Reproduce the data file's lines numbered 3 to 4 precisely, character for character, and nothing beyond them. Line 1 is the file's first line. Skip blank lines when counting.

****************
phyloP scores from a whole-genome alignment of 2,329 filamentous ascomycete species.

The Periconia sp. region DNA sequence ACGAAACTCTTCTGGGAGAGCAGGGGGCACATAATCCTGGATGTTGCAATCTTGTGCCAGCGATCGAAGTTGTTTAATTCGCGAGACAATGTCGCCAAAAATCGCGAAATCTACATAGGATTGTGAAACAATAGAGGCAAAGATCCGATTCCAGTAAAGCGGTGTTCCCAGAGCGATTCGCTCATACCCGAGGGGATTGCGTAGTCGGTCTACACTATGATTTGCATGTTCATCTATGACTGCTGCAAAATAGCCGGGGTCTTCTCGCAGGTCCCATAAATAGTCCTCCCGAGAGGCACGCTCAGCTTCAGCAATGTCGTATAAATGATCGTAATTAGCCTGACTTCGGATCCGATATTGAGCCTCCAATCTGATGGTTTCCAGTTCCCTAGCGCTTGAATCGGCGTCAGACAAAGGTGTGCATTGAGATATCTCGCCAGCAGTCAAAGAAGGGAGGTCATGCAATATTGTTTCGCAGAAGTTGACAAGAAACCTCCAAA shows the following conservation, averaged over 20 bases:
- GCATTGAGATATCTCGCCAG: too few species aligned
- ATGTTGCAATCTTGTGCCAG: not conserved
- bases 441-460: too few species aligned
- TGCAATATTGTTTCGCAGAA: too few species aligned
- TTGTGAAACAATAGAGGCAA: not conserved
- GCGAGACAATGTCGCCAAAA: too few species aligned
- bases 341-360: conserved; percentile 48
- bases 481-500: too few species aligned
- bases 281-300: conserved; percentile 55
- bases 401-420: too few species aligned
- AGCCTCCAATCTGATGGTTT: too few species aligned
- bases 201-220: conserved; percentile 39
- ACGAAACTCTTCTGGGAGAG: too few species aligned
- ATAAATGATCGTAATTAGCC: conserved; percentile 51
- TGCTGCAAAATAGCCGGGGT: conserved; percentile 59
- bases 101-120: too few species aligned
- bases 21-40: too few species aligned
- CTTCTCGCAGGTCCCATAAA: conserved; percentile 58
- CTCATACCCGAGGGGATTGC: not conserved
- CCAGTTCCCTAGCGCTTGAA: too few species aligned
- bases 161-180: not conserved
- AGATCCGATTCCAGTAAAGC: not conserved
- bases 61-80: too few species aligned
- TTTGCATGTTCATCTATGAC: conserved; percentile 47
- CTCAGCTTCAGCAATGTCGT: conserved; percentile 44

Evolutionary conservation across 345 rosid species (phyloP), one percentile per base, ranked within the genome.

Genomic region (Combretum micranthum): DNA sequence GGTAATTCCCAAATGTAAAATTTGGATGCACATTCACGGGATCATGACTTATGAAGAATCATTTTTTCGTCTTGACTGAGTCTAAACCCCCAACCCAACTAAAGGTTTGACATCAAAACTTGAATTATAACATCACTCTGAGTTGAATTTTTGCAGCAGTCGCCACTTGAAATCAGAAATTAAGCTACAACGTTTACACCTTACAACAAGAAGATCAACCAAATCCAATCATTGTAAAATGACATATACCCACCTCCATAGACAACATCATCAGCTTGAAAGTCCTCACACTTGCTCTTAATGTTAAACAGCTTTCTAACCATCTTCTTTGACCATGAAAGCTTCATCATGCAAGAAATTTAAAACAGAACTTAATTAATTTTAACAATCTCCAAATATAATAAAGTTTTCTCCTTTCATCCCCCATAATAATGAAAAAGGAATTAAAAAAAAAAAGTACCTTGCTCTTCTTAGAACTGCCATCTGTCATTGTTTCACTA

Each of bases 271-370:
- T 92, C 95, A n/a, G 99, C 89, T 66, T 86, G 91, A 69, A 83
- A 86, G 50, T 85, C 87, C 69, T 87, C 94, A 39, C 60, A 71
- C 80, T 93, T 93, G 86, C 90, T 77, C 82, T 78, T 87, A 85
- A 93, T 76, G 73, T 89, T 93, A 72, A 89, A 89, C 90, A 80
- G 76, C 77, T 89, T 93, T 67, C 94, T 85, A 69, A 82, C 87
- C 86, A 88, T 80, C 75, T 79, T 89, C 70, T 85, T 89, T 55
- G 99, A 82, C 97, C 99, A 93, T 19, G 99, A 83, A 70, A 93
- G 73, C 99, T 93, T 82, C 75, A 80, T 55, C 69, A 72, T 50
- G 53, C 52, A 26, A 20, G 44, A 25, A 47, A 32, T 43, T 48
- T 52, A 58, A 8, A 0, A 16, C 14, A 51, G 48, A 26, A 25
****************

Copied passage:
- GCATTGAGATATCTCGCCAG: too few species aligned
- ATGTTGCAATCTTGTGCCAG: not conserved